Doctors hope to use the body's
own nerves to bridge the gap in the spinal cord left by
Spinal injuries can have irreversible effects
Marie Filbin, from the City University of New York, took a
nerve leaving the spine just above an injury, and reattached it
New Scientist magazine reports that rats used in the
experiment showed some signs of renewed movement.
A UK expert said the injury location could govern whether a
suitable nerve was available for surgery.
An injury that breaks or severely damages the spinal cord can
cause permanent disability, with the extent set by exactly how
far down the spine the damage has happened.
Scientists are hunting for ways to repair that damage,
including using growth-promoting chemicals to encourage healing
across the 'gap', and grafts of nerve fibres from elsewhere in
The New York approach is slightly different - it takes one of
the nerves that naturally leaves the spinal column, disconnects
it from its destination, then plugs it back into the spinal cord
using a protein "glue".
In the case of the rats, this was a nerve heading for the
abdominal muscles, which was taken just above a break in the
spinal cord, and reattached below.
After just two weeks, it became clear that the new
arrangement was working, with the nerve growing and starting to
form connections with its new neighbour.
Sending electrical impulses down the spinal cord caused
twitching in the lower limbs, again indicating that connections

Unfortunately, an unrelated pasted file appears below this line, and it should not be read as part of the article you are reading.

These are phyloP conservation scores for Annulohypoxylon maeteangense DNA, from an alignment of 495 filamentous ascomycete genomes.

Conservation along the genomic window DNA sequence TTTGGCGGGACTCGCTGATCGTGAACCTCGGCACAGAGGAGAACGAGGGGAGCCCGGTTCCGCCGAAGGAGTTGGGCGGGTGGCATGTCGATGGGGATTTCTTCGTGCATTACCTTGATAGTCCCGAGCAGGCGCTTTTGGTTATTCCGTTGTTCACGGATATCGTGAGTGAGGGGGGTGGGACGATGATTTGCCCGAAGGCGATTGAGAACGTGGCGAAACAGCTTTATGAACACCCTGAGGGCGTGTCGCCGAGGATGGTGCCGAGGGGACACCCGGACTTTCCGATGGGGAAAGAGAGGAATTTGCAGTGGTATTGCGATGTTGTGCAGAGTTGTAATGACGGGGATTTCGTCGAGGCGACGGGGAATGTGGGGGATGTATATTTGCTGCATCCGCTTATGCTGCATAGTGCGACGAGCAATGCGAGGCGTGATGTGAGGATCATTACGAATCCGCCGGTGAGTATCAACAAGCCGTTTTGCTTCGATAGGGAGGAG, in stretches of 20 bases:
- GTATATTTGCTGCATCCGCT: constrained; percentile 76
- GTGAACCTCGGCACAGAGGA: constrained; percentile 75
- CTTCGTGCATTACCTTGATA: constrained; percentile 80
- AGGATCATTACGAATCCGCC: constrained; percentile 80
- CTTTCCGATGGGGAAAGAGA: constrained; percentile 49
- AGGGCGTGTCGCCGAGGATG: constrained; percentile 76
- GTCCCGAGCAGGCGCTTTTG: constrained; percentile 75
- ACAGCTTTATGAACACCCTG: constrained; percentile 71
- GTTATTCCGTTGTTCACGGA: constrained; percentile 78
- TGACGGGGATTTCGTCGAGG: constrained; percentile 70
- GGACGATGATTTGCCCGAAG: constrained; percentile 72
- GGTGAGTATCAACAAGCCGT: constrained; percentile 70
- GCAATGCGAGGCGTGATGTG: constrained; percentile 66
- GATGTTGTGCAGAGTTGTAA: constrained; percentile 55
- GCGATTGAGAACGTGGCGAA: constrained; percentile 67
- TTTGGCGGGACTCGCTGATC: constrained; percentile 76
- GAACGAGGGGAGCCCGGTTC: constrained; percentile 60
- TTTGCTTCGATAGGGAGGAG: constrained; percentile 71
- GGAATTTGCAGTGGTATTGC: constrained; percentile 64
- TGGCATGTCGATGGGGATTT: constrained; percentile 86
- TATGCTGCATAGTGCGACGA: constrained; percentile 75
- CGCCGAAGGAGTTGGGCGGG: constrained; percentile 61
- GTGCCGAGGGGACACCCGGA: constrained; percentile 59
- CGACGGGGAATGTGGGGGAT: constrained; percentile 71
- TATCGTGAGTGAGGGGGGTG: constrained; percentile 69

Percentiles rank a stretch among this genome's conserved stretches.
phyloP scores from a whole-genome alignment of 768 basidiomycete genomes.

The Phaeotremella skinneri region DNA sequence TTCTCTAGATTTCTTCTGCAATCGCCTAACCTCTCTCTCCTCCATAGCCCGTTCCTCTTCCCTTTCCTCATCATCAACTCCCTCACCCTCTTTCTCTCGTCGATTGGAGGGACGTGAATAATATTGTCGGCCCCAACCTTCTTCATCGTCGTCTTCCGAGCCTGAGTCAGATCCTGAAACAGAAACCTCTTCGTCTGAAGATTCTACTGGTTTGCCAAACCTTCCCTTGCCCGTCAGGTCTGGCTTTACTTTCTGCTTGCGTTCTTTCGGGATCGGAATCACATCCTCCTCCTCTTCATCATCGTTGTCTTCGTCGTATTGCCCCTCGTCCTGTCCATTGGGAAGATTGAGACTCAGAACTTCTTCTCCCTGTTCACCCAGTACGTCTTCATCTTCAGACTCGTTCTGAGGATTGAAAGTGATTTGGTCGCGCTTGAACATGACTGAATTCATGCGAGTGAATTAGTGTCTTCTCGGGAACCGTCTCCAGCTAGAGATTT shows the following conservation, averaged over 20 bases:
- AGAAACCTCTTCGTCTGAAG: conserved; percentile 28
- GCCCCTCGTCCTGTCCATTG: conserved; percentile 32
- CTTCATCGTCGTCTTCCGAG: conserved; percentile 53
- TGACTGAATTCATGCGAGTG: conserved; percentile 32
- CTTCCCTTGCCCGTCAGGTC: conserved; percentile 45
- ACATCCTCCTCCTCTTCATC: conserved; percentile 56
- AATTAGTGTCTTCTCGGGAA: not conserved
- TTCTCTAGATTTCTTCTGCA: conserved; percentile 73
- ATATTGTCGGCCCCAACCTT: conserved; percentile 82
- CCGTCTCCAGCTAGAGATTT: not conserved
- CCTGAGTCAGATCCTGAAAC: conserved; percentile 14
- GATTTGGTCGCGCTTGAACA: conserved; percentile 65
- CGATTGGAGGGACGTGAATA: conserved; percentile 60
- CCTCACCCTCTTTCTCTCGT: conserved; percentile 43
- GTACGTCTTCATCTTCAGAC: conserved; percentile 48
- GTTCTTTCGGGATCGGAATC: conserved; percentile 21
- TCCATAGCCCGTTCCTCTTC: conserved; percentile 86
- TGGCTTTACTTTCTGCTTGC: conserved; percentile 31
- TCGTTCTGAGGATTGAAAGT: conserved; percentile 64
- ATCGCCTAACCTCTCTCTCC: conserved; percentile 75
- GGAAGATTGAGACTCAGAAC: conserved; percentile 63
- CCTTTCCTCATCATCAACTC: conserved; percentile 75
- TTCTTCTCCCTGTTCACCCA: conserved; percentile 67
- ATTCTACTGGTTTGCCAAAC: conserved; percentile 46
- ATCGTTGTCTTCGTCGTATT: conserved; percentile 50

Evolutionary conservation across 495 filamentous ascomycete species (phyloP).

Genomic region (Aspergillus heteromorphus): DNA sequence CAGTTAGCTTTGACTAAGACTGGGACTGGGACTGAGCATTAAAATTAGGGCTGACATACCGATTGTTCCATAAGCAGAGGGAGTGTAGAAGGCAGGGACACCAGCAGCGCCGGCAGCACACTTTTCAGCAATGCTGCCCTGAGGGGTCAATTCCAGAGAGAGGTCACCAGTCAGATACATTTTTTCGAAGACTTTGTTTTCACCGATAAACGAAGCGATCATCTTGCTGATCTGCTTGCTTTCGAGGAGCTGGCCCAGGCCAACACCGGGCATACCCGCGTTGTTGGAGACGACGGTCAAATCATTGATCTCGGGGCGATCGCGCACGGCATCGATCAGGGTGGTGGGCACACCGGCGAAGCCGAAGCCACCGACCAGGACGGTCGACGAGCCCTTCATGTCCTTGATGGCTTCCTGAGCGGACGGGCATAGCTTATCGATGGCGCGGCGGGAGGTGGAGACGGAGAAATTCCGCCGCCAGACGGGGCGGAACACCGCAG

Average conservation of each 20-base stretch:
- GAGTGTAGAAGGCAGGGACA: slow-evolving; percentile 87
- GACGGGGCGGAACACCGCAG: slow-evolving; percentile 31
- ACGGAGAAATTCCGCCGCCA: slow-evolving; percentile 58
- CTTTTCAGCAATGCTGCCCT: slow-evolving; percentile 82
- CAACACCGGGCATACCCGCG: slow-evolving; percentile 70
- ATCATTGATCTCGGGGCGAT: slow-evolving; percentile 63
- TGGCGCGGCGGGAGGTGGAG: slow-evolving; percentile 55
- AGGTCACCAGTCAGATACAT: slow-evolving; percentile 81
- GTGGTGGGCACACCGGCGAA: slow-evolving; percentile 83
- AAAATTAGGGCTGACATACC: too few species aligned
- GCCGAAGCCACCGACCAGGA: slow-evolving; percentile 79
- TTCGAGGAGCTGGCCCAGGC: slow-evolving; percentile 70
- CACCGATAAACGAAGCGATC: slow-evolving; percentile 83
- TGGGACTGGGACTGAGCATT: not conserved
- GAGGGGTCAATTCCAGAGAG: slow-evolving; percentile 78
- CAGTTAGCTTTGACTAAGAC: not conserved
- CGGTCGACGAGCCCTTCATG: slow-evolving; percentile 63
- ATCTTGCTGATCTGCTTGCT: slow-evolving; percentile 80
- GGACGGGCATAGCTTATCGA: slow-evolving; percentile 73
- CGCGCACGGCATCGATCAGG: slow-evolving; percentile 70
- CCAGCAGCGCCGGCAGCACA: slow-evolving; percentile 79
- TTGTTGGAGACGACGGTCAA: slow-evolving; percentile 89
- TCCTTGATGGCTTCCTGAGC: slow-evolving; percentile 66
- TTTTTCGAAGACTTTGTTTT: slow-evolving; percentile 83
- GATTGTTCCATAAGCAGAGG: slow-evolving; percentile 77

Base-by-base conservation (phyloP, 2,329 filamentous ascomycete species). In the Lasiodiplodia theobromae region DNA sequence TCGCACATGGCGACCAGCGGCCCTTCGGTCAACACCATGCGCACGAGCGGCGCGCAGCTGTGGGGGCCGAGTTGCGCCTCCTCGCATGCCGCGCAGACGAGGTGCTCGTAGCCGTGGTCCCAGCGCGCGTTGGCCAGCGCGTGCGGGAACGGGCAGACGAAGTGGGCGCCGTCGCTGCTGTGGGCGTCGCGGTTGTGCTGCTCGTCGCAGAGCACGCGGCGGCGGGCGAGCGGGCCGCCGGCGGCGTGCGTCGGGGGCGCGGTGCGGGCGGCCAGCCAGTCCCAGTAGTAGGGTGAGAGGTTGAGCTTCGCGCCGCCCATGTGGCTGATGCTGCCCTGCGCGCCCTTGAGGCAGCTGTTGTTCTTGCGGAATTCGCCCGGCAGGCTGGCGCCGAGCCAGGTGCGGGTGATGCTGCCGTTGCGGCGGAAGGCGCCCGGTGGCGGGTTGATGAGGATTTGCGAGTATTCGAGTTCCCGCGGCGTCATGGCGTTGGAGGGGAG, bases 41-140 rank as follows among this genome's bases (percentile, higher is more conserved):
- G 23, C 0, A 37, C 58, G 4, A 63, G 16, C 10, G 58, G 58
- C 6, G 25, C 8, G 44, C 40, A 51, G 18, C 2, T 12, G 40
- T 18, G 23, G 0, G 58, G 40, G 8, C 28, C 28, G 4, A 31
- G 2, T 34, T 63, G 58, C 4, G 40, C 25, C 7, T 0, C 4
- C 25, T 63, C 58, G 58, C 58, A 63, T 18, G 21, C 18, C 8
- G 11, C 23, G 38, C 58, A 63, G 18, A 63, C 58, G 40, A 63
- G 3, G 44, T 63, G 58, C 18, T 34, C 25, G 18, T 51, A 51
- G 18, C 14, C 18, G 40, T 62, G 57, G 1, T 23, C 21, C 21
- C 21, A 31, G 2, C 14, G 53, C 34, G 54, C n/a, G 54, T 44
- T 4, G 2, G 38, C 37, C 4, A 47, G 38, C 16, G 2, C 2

had been made.
There were no ill-effects in the abdominal muscle, as other
nerves connected to it compensated for the loss of one
Dr Filbin told New Scientist: "It's amazing that the nerve
bridge makes functional synapses and regenerates to the state it
She warned, however, that it might not be possible for the
abdominal nerve to upgrade from its more modest job to take on
the sophisticated role of the spinal cord.
Professor Giorgio Terenghi, from the University of
Manchester, said that the approach was very interesting, and
avoided some of the pitfalls of other nerve grafting techniques.
"It's a very good idea, but the key thing is how much
function they will be able to restore using this technique."
He said that another issue was that while the position of the
spinal cord injury in the rats suited the use of the abdominal
nerve, if the injury was elsewhere, higher or lower, there might
not be a nerve that could be readily "sacrificed" to form the
link without creating other problems.
"You don't want to rob Peter to pay Paul," he said.